#el30 Notes Week 1

This week in the connectivist course #el30 Stephen Downes spoke to Shelly Blake-Plock, Co-Founder, President and CEO – Yet Analytics. They talked about learning, LMS, experience, users, and data and provided plenty to think about- My blogpost contains 1. My #el30 notes form the hangout, and 2. My thoughts about application and implications as an educator (and I kept them brief! My post from Week 0 is here)

Notes from the hangout:

Shelly began by introducing his company and what it does: Read more

Teaching learning, teaching for learning, or teaching learning through living?

Learning and understanding learning is one of my favourite topics and I love tinkering with how people think and what it means for learning and life. This post is a short reflection on a conversation between Stephen Downes and George Siemens as a part of the open connectivist ‘class’ #el30.

George began with a lovely sentiment that we as humans learn. As long as we live, we learn- whether as intentional, sub-conscious learning or otherwise – we learn.

I do believe that is a truth. He then went on to ask a valuable question:

Why are we teaching in a way that is counterintuitive and not personally satisfying to students? 

-What should we be teaching in our school systems.

(As an aside, I have an issue with the ‘system’ – the first time George said ‘school system’ far earlier on in the conversation, I twitched and thought – oooh a Freudian slip there- why would he call it a ‘system’ when school and learning should be anything but ‘systems’. A system makes me think of flow charts and expected outcomes, pre-conceived and defined content, outcomes, answers, and worse – commercialisation. I’ll leave that thought in brackets so it doesn’t pollute the rest of this post!)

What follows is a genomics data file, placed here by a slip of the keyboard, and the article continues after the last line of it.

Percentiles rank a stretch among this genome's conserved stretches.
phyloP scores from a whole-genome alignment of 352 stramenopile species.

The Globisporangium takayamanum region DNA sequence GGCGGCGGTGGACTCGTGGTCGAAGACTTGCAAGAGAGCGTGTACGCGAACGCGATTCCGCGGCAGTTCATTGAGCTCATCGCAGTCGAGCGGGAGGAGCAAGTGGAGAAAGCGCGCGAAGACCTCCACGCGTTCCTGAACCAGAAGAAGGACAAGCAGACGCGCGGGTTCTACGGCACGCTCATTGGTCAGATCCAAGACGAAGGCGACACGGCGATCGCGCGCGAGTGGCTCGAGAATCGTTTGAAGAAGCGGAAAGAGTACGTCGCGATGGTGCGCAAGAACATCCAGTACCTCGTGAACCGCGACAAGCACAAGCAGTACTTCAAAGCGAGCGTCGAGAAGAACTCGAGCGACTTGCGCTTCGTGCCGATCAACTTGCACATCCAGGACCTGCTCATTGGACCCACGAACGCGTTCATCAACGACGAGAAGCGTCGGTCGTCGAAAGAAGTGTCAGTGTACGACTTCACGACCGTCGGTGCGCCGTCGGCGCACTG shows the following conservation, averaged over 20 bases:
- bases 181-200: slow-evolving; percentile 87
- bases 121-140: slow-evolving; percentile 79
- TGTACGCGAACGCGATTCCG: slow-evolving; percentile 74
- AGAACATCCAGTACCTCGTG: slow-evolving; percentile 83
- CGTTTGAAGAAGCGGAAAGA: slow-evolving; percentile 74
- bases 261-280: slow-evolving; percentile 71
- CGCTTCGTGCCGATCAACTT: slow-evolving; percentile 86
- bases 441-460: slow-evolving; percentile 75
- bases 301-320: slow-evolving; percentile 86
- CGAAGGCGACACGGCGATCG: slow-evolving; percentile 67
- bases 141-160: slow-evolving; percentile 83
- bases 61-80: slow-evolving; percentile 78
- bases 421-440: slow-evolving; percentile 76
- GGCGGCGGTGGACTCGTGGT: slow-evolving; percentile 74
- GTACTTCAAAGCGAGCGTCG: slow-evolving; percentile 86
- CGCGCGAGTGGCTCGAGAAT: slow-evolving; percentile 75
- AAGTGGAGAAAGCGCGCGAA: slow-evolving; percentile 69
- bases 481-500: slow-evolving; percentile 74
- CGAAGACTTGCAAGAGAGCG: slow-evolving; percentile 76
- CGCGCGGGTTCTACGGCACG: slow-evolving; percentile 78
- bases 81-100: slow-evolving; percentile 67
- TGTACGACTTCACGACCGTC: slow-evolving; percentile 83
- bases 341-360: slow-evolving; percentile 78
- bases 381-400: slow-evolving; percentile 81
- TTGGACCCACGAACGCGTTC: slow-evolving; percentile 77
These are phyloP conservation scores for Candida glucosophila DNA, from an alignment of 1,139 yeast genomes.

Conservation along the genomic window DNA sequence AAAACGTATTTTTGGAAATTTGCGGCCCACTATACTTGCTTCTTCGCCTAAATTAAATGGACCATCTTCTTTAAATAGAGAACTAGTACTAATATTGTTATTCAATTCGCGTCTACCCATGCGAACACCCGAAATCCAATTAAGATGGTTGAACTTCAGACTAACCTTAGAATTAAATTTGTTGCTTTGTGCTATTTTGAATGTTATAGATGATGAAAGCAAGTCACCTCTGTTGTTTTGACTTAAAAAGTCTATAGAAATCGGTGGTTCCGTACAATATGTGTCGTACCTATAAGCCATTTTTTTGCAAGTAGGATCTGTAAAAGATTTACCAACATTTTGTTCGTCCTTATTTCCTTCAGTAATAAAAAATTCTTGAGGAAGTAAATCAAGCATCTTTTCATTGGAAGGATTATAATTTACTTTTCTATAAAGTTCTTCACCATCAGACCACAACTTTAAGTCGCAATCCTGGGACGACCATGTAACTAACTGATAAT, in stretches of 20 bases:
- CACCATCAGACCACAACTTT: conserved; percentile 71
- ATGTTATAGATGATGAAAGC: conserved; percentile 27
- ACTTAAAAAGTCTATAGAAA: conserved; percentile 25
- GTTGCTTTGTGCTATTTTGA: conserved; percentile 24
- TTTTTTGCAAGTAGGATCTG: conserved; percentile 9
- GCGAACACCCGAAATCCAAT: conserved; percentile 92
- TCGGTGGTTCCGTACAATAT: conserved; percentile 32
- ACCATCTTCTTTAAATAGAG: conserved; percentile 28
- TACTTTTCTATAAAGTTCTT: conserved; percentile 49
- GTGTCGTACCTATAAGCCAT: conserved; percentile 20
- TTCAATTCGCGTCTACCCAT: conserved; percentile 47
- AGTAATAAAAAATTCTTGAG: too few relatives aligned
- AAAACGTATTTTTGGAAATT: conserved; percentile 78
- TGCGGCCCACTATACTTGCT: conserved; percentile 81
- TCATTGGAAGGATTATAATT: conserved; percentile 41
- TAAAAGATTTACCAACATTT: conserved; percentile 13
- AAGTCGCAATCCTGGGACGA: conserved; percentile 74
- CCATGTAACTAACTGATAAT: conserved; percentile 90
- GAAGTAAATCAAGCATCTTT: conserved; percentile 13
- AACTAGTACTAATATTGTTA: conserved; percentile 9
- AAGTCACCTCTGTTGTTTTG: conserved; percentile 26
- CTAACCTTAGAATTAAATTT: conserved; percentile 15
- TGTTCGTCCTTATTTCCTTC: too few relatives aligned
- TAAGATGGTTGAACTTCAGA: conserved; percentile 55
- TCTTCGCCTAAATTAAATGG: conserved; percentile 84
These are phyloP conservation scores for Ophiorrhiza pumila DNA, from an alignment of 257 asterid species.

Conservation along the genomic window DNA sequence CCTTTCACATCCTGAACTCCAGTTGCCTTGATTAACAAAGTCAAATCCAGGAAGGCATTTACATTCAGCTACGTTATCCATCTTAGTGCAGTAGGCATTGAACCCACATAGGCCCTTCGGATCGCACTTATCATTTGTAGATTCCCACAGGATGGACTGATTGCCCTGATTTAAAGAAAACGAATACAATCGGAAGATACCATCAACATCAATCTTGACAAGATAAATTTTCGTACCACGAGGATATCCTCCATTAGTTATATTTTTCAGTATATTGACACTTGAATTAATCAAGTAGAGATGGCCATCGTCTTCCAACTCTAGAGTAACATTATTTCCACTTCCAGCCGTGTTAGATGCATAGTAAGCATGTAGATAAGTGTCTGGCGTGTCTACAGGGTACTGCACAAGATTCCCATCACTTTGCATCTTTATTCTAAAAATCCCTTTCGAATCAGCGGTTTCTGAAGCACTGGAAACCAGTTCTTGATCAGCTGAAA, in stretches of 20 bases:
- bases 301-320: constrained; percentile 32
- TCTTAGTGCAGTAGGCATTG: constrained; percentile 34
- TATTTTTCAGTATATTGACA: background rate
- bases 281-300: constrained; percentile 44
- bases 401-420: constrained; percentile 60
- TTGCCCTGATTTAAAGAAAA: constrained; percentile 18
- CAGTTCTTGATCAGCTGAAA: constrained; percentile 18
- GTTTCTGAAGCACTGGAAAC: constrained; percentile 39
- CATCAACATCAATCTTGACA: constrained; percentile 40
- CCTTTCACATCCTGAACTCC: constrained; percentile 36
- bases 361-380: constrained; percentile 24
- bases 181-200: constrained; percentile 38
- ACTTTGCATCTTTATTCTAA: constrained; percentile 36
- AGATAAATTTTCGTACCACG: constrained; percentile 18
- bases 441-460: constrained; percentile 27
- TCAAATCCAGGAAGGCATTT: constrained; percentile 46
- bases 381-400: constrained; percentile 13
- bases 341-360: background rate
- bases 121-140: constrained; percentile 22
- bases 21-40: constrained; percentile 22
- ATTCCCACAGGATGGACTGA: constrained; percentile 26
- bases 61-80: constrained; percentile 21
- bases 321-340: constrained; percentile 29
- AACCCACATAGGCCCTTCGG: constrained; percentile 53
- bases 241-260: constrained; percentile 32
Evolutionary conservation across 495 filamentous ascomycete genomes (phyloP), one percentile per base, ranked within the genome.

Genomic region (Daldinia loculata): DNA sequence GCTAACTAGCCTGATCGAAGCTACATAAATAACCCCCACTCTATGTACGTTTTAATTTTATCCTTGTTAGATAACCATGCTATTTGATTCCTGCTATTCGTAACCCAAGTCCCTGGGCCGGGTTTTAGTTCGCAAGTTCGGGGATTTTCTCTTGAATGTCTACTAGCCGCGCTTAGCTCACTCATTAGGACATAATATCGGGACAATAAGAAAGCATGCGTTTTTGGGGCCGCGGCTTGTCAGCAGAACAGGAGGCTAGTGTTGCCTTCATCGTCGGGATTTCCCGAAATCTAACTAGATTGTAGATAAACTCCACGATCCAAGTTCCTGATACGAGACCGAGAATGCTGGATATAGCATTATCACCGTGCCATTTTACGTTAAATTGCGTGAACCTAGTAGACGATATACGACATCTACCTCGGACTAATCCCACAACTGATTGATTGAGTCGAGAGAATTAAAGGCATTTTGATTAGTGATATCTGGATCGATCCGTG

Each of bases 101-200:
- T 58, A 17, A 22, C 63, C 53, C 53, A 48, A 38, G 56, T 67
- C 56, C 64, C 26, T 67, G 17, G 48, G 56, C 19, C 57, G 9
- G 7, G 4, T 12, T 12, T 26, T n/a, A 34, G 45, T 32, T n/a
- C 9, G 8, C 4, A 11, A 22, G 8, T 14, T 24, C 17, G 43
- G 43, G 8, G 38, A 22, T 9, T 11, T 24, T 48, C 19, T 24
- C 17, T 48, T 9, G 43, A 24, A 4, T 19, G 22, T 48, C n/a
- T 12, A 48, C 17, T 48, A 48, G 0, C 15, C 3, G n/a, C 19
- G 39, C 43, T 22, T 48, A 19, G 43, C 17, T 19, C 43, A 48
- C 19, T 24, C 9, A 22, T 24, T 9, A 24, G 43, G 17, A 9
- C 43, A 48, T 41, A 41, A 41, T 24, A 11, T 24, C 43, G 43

I prefer learning as part of a journey. I might go a bit down the road and then perhaps for the course I’m on, I look around and document my journey so far. For me there is no ‘arriving at the answer’ even if there is an externally observable outcome like a performance. That is a stepping stone and I stand in that place at that moment, it is not an answer. If there was an answer to have, I promise I would have put my money where my mouth is and bought that one already.

About an hour before this George-Stephen chat, in Stephen’s conference presentation, he asked:

Why would we employ tests and quizzes ‘inside’ the learning environment when the learning [we aim for] is intended for use ‘outside’ the learning environment – in life & work? It’s about application in context, not memorising content.

For me the bigger question is about the purpose- both the personal, community, and collective perceived purpose and meaning of being, action, and interaction (what we think, what we do, and how we internalise one another).

George commented:

There is something about those things that aren’t measured by our university or school systems today, and yet end up being the most consequential in a societal or work-based environment.

And Stephen added in summary:

It’s precisely in the things that can’t be measured where we have the greatest potential of being what computers aren’t.

Yes. and more yes. and how funny that George asks for an accurate depiction for how to develop learning…. but that is an in-built oxymoron. You can’t have the answer. 🙂 …it takes me back to your meditating monk – the answer will come, but depends on the individual and their purpose and perspective – and that answer changes with time (and I don’t mean age or the passage of time, but simply with the orientation in the now and how that relates to the rest of the now around us).

Featured image CC BY-NY-ND by James Laing 

(I liked it so much I put it at the bottom here too, so it could be bigger 🙂 )